Huge Threats to Fundamental Freedoms and Rights Consolidated in the French Parliament

Paris, 10 December 2013 — Despite the strong citizen mobilisation and the numerous reactions [fr] voiced against it, the French Senate just voted in second reading the controversial 2014-2019 Defense Bill and its dangerous terms without any changes. This vote closes parliamentary debate on this text: the French Constitutional Council alone can now alter the application of these measures infringing the basic rights of citizens. La Quadrature du Net strongly calls the members of the French Parliament to formally place the matter before the Constitutional Council for a decision on the conformity of this law to the French Constitution.

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By voting the 2014-2019 Defense Bill without any changes, the French Senators just closed parliamentary debates on the subject. Despite numerous warnings expressed by citizen organisations1 as well as public agencies2, the text adopted today will:

  • Authorise live capturing of data and documents (“that on request may be captured and transmitted in real time by operators and agents mentioned” [our translation]) by hosting services and service providers.
  • Allow the harvesting and capturing of “data and documents treated or stored by their networks or services” (our translation) and not solely the connection data.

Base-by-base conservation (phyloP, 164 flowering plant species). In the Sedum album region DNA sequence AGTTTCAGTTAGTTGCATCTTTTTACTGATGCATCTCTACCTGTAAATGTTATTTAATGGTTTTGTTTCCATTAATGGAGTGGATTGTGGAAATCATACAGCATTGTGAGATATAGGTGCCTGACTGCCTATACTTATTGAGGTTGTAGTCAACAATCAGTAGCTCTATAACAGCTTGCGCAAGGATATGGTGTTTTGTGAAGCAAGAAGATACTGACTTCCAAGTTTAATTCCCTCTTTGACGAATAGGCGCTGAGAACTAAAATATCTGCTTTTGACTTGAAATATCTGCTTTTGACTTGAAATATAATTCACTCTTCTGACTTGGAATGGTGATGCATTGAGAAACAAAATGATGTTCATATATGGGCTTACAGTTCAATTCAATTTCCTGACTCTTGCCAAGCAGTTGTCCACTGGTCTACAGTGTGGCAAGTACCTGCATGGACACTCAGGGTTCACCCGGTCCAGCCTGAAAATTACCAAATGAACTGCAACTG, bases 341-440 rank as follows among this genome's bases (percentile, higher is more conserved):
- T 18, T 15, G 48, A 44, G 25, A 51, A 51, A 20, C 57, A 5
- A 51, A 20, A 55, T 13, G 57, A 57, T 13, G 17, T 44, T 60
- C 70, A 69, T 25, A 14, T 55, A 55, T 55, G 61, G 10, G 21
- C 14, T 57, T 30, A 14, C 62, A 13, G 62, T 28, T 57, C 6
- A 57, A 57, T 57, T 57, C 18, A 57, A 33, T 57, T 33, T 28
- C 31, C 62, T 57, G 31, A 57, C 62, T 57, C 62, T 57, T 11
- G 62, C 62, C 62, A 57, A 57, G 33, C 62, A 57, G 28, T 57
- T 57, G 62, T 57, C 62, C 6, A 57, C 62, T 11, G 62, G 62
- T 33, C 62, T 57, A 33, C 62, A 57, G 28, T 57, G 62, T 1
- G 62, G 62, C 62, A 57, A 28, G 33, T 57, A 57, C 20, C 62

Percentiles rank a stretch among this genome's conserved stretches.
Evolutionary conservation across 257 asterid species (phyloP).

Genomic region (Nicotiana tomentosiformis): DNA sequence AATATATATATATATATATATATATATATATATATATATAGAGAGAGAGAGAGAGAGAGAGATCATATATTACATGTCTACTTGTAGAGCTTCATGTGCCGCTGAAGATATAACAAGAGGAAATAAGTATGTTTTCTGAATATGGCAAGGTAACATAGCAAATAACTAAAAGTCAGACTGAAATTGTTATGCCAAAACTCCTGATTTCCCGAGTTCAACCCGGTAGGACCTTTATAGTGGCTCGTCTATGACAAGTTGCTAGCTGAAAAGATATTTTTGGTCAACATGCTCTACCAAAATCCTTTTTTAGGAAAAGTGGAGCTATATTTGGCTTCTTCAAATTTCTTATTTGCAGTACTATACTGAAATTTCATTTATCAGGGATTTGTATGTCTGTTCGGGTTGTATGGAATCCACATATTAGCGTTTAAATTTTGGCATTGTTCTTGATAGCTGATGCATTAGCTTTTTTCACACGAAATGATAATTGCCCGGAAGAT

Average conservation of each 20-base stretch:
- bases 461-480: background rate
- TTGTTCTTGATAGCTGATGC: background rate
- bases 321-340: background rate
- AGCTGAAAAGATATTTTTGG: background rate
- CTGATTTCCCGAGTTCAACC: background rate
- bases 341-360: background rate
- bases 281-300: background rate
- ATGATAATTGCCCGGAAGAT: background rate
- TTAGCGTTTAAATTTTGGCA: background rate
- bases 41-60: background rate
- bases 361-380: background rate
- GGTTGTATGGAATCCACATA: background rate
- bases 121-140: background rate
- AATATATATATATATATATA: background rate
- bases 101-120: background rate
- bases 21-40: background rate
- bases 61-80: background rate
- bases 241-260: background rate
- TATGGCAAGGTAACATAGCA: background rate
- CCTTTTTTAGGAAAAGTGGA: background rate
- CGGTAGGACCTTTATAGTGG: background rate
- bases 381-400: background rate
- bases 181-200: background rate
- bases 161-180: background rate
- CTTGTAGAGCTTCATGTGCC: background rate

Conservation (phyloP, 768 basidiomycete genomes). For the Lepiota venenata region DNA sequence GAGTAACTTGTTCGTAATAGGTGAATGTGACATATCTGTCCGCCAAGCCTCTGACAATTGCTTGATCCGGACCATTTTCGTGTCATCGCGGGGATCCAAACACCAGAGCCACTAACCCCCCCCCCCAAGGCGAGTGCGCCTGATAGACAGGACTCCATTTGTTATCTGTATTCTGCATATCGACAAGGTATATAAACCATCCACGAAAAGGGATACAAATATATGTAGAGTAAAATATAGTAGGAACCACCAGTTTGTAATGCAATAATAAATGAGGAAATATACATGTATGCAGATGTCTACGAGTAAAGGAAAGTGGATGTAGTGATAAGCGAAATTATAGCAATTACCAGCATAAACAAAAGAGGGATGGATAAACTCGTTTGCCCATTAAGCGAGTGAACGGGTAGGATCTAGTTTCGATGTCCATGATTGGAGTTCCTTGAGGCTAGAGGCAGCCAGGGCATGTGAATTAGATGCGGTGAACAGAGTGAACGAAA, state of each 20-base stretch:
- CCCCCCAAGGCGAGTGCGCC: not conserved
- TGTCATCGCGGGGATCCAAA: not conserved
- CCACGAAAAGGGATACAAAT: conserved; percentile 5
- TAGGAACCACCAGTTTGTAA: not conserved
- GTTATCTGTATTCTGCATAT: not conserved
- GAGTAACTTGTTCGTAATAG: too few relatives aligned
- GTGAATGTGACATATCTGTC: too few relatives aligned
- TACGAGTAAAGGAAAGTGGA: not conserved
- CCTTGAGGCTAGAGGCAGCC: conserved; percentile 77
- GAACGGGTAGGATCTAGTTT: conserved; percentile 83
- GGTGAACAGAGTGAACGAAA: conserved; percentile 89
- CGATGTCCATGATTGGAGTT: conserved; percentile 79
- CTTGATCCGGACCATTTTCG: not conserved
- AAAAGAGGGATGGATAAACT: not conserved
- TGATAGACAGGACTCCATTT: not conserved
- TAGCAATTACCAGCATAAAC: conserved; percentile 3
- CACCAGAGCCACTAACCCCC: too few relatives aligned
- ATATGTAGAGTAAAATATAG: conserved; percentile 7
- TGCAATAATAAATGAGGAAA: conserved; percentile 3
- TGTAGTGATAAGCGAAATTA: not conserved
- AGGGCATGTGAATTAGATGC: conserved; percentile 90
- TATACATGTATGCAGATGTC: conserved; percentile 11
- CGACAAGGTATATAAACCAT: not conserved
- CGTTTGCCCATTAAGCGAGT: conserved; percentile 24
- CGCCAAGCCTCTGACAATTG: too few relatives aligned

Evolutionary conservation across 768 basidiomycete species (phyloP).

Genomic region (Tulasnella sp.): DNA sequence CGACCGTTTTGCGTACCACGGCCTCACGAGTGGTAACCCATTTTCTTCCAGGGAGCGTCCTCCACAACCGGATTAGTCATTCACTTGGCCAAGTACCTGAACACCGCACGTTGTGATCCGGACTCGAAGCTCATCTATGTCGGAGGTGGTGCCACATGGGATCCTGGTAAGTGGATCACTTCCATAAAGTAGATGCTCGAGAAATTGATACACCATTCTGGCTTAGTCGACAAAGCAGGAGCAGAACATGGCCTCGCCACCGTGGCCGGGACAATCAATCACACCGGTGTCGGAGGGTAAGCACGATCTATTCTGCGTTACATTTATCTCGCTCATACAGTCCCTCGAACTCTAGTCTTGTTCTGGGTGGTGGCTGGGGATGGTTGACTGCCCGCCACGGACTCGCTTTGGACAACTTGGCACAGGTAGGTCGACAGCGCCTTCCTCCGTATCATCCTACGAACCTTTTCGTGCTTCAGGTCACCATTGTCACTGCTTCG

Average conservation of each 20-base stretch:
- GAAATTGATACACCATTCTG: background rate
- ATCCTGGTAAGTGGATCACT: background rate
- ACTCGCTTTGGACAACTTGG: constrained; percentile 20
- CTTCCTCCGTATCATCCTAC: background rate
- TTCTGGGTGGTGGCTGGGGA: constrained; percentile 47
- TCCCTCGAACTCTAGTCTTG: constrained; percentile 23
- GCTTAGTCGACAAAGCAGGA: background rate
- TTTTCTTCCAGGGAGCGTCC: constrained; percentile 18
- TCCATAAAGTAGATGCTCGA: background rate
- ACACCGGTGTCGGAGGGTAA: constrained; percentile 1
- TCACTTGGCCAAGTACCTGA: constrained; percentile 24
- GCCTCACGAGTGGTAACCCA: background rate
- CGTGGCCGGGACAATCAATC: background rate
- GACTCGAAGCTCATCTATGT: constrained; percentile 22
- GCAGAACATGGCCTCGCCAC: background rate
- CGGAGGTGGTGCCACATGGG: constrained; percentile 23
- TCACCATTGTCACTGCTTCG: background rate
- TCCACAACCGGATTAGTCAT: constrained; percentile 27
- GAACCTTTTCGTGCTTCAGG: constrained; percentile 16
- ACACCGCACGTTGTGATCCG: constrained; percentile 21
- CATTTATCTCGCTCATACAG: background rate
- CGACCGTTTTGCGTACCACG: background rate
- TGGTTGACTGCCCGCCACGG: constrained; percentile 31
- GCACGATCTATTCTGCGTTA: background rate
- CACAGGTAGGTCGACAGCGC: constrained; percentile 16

• Extend the list of public offices that may request surveillance, to include, for instance, the Ministry of Economy and Finance.
  • Extend the reasons for which surveillance may be requested to include information related to “the scientific and economic potential of France” and the prevention of “organised crime and delinquency” (our translations).

At this stage of the procedure, only the French Constitutional Council can stop the application of these measures opening the way to generalised surveillance of online information and communications. But this higher authority needs to be referred to by either 60 MPs, the Prime Minister or the President. La Quadrature du Net strongly calls on representatives of both chambers to hear appeals from citizens and to table a request for a constitutional review as soon as possible.

“In the context of Snowden's revelations on massive and generalised citizen surveillance, it is shocking to see the French Parliament adopt a text that enshrines the state of emergency and allows total abuse of citizen's privacy. Representatives must hear the call of civil society and activate recourse to the Constitutional Council” concludes Phillipe Aigrain, cofounder of La Quadrature du Net.